As children, we're often inspired by the adventures that could await us with the discovery of a hidden room. Fantasy worlds exist behind secret doors (Harry Potter's Diagon Alley, and the Hogwarts Express through a hidden platform entrance, and The Chronicles of Narnia, to name two), just waiting to whisk us away from the mundane, the uneventful, or even the awful. So it's no wonder that even as adults, we have an affinity for secret spaces. They're beginning to take hold in the working world, too, and every employee who knows about it loves to be in on the secret.

Secrets Bring a Sense of Adventure

Perhaps the rise of the open office makes a secret room that much more attractive. Many employees report the increased feeling of being watched in an open office plan than in a space where physical boundaries give people their own domain. In an open office that is largely transparent--café-style seating, collaboration-focused furniture arrangements, glass walled conference rooms, and big, sweeping atriums--a hidden room can feel like an escape from too much scrutiny or exposure to the hustle and bustle of a busy company.

Some might say in a time when space is an expensive commodity, a hidden room isn't the wisest use of square footage, or they're simply a stroke to the ego of the C-suite who might keep the existence of such space exclusively for themselves. But companies now are using hidden rooms for all manner of purposes and they're sharing the key (or the right book to pull to release the hidden catch) with their employees.

Hidden Space with Focus

Hidden rooms are being set up for that much needed quiet place many open office employees so desperately need. Secret rooms can become meditation rooms, lactation rooms, a game room or reading room, a place to make private phone calls and more.

Capital One's San Francisco-based Digital Lab put a staff-only hidden room behind a bookcase for a unique place to hold meetings, to find quiet time, or any other kind of oasis employees might need.

For Sonos, wireless speakers are their bread and butter, so it makes complete sense that their Boston offices would sport a secret state-of-the-art listening room hidden behind a bookcase.

Inspire With a Little Bit of Whimsy

For employers looking to give their workers a little inspiration or a taste of fresh discovery, a hidden room can be a fantastic recruiting tool. Secret rooms are a little playful, an acknowledgement that sometimes the best work doesn't happen in a static office environment, and a way of imparting a company's gratitude to hard working employees and the clients who do business with them.

Sometimes, celebration is in order. That's the point of the hidden speakeasy in Czarnowski & Jones Commercial Interiors' Plano, Texas offices. The design marketing firm knew they wanted to transport employees and clients alike from the studied, focused environment of the office into a softer, more relaxed place where conversation flows easier, the space is more intimate, and employees and visitors are given their own secret cubby away from the frenetic pace of office life. They even gave their secret speakeasy its own name: Club Czar, where everything is branded specifically to distinguish it from the rest of the office space. Czarnowski & Jones begins of every new client relationship with a celebration in Club Czar to commemorate the onset of the new business journey they'll embark on together.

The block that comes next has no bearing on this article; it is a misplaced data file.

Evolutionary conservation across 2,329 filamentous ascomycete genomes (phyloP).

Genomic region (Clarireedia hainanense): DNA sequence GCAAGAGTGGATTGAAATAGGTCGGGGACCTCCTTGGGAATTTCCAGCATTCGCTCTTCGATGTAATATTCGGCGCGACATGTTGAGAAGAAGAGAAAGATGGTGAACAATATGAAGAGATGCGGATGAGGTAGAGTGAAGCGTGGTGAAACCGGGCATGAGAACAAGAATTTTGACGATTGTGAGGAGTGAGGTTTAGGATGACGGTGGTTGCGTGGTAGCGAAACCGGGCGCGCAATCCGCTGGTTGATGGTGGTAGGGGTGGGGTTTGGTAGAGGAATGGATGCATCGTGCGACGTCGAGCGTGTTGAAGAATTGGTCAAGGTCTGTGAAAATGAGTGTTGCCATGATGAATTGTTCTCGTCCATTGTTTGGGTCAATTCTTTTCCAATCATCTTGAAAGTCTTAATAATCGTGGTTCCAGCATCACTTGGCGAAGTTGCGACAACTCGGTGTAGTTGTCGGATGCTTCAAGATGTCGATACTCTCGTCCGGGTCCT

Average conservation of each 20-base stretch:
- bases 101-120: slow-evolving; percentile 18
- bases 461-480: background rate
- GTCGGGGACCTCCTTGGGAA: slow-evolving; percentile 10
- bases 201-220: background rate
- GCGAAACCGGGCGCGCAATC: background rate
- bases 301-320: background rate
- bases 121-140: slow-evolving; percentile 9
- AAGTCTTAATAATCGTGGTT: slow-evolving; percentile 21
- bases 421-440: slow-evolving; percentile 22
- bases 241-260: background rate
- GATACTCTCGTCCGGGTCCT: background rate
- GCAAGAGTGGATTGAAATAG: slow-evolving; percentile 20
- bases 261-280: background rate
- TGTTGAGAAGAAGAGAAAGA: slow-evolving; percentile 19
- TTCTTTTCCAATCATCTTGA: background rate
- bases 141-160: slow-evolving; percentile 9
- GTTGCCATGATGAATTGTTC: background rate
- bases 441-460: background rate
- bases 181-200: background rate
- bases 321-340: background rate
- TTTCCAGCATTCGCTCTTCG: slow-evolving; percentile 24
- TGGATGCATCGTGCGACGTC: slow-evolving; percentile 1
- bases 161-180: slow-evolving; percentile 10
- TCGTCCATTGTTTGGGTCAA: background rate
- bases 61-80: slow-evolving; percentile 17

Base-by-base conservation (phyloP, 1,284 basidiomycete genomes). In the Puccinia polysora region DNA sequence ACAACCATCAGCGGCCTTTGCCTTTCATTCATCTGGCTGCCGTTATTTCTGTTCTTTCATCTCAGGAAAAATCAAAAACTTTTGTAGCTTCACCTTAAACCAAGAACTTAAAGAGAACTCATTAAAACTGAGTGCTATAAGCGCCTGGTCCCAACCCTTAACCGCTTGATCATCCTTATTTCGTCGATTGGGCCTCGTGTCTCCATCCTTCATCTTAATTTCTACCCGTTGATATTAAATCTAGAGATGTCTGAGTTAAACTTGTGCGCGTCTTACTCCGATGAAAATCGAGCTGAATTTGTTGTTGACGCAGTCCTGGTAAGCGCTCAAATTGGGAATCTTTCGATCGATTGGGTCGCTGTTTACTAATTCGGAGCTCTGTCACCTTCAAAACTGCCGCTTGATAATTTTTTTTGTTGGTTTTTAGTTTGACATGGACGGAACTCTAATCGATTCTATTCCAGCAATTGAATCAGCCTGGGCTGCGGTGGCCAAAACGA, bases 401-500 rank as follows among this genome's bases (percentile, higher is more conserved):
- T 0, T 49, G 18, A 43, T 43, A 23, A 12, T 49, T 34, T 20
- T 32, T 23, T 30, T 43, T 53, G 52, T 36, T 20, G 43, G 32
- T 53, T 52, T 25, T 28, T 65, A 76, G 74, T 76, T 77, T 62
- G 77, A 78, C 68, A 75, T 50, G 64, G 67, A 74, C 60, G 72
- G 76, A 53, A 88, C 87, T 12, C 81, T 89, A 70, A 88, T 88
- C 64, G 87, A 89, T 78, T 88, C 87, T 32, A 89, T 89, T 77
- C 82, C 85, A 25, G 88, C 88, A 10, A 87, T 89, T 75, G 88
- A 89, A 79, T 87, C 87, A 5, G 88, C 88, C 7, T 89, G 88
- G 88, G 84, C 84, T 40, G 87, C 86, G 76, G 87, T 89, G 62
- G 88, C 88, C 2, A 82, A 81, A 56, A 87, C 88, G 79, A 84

For investment management company Makuria in London, they didn't bother putting a specific purpose on their hidden room, located behind a bookcase in the kitchen. It is simply a secret hideout, where employees can go for a few minutes of quiet time in an otherwise hectic day, or to concentrate when distractions in the rest of the office abound. 

Not Just For Executives Anymore

In the past, these secret hideouts of posh, luxurious space were the well-kept purview of only the VIPs of the company, and were often hidden bars, restaurants, or even private bathrooms. 

LinkedIn's New York City office is located on the 28th floor of the Empire State Building. When they worked with Interior Architects to design the space, they specifically asked for an "amenity floor" that includes a speakeasy hidden behind a wall on which 133 old rotary phones are displayed. (It has to be seen to be believed.) Employees who know the right phone handset to lift and replace are granted access to a room that seems a step back in time to a slower pace, and is more relaxed than the sales offices, which are closest. While the speakeasy is just part of a floor they call the "club level" that boasts billiards tables and a screening room, its super-secret entrance makes the hidden room feel like a private oasis available to all employees. At least, those who know which telephone receiver to lift, knowledge that is passed from coworker to coworker by word-of-mouth.

Hidden rooms in the office don't have to be a well-kept secret to be an adventure and make employees feel like they're in on the secret. It can boost employee morale to know they're trusted with these rooms that were once jealously guarded by only the upper echelon of the company. By opening these secret doors to every employee, companies are reconnecting their people to that sense of adventure we had as children, where anything is possible.